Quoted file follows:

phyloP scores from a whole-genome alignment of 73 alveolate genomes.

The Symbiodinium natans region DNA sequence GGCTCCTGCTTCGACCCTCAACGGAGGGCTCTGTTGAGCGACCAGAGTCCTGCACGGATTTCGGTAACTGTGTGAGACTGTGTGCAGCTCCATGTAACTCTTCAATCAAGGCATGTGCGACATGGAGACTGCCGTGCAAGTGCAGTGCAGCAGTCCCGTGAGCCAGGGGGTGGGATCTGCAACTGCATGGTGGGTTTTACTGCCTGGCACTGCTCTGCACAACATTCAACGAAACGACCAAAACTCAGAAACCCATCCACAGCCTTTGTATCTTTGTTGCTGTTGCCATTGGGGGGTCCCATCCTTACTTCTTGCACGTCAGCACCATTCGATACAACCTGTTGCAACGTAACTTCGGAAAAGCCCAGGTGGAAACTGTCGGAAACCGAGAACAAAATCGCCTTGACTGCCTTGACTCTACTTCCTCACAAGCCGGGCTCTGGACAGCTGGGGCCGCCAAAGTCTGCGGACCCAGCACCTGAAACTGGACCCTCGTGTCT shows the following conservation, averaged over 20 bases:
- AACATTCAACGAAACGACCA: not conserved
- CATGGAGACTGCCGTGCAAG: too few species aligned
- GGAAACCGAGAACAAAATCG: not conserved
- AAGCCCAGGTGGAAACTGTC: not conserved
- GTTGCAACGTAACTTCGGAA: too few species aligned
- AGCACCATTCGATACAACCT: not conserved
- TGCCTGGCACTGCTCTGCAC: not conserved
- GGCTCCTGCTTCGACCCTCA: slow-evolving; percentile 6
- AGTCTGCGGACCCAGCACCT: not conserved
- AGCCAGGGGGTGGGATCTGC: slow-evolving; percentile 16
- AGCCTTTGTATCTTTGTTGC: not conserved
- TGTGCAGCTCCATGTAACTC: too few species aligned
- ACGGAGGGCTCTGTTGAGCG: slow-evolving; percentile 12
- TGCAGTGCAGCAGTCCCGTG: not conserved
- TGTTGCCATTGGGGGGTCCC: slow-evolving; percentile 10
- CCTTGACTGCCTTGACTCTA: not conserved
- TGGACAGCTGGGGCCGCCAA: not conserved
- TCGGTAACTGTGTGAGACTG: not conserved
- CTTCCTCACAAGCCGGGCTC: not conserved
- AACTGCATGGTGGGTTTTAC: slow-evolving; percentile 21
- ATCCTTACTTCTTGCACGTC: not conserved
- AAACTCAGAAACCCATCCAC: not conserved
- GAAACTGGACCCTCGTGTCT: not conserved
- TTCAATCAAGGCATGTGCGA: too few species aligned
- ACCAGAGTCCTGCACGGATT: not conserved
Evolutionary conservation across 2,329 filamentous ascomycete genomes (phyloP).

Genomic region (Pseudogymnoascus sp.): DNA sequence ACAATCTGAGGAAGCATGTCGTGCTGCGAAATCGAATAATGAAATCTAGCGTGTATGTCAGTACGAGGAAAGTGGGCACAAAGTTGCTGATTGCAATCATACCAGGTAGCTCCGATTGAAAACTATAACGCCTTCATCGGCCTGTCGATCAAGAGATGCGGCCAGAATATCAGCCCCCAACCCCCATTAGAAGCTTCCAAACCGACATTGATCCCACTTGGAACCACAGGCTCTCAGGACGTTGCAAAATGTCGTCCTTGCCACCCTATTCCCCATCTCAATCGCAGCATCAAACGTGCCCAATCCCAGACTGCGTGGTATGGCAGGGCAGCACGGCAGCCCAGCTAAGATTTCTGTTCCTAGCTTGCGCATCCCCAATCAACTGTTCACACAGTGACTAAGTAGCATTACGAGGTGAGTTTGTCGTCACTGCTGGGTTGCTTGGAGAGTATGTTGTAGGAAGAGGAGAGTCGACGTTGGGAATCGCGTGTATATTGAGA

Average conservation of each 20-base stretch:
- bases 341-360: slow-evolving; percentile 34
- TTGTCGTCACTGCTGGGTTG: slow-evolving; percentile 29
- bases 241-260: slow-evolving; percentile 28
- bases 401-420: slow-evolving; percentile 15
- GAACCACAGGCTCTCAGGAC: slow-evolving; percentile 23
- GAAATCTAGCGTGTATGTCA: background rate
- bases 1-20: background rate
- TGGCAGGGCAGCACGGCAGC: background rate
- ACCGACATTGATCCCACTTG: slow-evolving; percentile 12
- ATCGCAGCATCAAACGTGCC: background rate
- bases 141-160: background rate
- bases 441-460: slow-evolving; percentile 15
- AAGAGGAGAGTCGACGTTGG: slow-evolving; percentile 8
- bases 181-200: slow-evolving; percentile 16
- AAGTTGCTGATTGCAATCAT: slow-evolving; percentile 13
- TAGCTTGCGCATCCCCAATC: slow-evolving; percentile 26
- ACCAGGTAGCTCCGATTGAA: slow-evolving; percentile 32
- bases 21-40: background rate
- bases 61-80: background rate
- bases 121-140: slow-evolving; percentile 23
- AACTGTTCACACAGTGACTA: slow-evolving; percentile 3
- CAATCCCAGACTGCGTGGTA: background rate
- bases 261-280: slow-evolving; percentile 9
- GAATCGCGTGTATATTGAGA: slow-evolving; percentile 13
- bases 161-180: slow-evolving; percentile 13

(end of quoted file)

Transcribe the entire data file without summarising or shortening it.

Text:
phyloP scores from a whole-genome alignment of 73 alveolate genomes.

The Symbiodinium natans region DNA sequence GGCTCCTGCTTCGACCCTCAACGGAGGGCTCTGTTGAGCGACCAGAGTCCTGCACGGATTTCGGTAACTGTGTGAGACTGTGTGCAGCTCCATGTAACTCTTCAATCAAGGCATGTGCGACATGGAGACTGCCGTGCAAGTGCAGTGCAGCAGTCCCGTGAGCCAGGGGGTGGGATCTGCAACTGCATGGTGGGTTTTACTGCCTGGCACTGCTCTGCACAACATTCAACGAAACGACCAAAACTCAGAAACCCATCCACAGCCTTTGTATCTTTGTTGCTGTTGCCATTGGGGGGTCCCATCCTTACTTCTTGCACGTCAGCACCATTCGATACAACCTGTTGCAACGTAACTTCGGAAAAGCCCAGGTGGAAACTGTCGGAAACCGAGAACAAAATCGCCTTGACTGCCTTGACTCTACTTCCTCACAAGCCGGGCTCTGGACAGCTGGGGCCGCCAAAGTCTGCGGACCCAGCACCTGAAACTGGACCCTCGTGTCT shows the following conservation, averaged over 20 bases:
- AACATTCAACGAAACGACCA: not conserved
- CATGGAGACTGCCGTGCAAG: too few species aligned
- GGAAACCGAGAACAAAATCG: not conserved
- AAGCCCAGGTGGAAACTGTC: not conserved
- GTTGCAACGTAACTTCGGAA: too few species aligned
- AGCACCATTCGATACAACCT: not conserved
- TGCCTGGCACTGCTCTGCAC: not conserved
- GGCTCCTGCTTCGACCCTCA: slow-evolving; percentile 6
- AGTCTGCGGACCCAGCACCT: not conserved
- AGCCAGGGGGTGGGATCTGC: slow-evolving; percentile 16
- AGCCTTTGTATCTTTGTTGC: not conserved
- TGTGCAGCTCCATGTAACTC: too few species aligned
- ACGGAGGGCTCTGTTGAGCG: slow-evolving; percentile 12
- TGCAGTGCAGCAGTCCCGTG: not conserved
- TGTTGCCATTGGGGGGTCCC: slow-evolving; percentile 10
- CCTTGACTGCCTTGACTCTA: not conserved
- TGGACAGCTGGGGCCGCCAA: not conserved
- TCGGTAACTGTGTGAGACTG: not conserved
- CTTCCTCACAAGCCGGGCTC: not conserved
- AACTGCATGGTGGGTTTTAC: slow-evolving; percentile 21
- ATCCTTACTTCTTGCACGTC: not conserved
- AAACTCAGAAACCCATCCAC: not conserved
- GAAACTGGACCCTCGTGTCT: not conserved
- TTCAATCAAGGCATGTGCGA: too few species aligned
- ACCAGAGTCCTGCACGGATT: not conserved
Evolutionary conservation across 2,329 filamentous ascomycete genomes (phyloP).

Genomic region (Pseudogymnoascus sp.): DNA sequence ACAATCTGAGGAAGCATGTCGTGCTGCGAAATCGAATAATGAAATCTAGCGTGTATGTCAGTACGAGGAAAGTGGGCACAAAGTTGCTGATTGCAATCATACCAGGTAGCTCCGATTGAAAACTATAACGCCTTCATCGGCCTGTCGATCAAGAGATGCGGCCAGAATATCAGCCCCCAACCCCCATTAGAAGCTTCCAAACCGACATTGATCCCACTTGGAACCACAGGCTCTCAGGACGTTGCAAAATGTCGTCCTTGCCACCCTATTCCCCATCTCAATCGCAGCATCAAACGTGCCCAATCCCAGACTGCGTGGTATGGCAGGGCAGCACGGCAGCCCAGCTAAGATTTCTGTTCCTAGCTTGCGCATCCCCAATCAACTGTTCACACAGTGACTAAGTAGCATTACGAGGTGAGTTTGTCGTCACTGCTGGGTTGCTTGGAGAGTATGTTGTAGGAAGAGGAGAGTCGACGTTGGGAATCGCGTGTATATTGAGA

Average conservation of each 20-base stretch:
- bases 341-360: slow-evolving; percentile 34
- TTGTCGTCACTGCTGGGTTG: slow-evolving; percentile 29
- bases 241-260: slow-evolving; percentile 28
- bases 401-420: slow-evolving; percentile 15
- GAACCACAGGCTCTCAGGAC: slow-evolving; percentile 23
- GAAATCTAGCGTGTATGTCA: background rate
- bases 1-20: background rate
- TGGCAGGGCAGCACGGCAGC: background rate
- ACCGACATTGATCCCACTTG: slow-evolving; percentile 12
- ATCGCAGCATCAAACGTGCC: background rate
- bases 141-160: background rate
- bases 441-460: slow-evolving; percentile 15
- AAGAGGAGAGTCGACGTTGG: slow-evolving; percentile 8
- bases 181-200: slow-evolving; percentile 16
- AAGTTGCTGATTGCAATCAT: slow-evolving; percentile 13
- TAGCTTGCGCATCCCCAATC: slow-evolving; percentile 26
- ACCAGGTAGCTCCGATTGAA: slow-evolving; percentile 32
- bases 21-40: background rate
- bases 61-80: background rate
- bases 121-140: slow-evolving; percentile 23
- AACTGTTCACACAGTGACTA: slow-evolving; percentile 3
- CAATCCCAGACTGCGTGGTA: background rate
- bases 261-280: slow-evolving; percentile 9
- GAATCGCGTGTATATTGAGA: slow-evolving; percentile 13
- bases 161-180: slow-evolving; percentile 13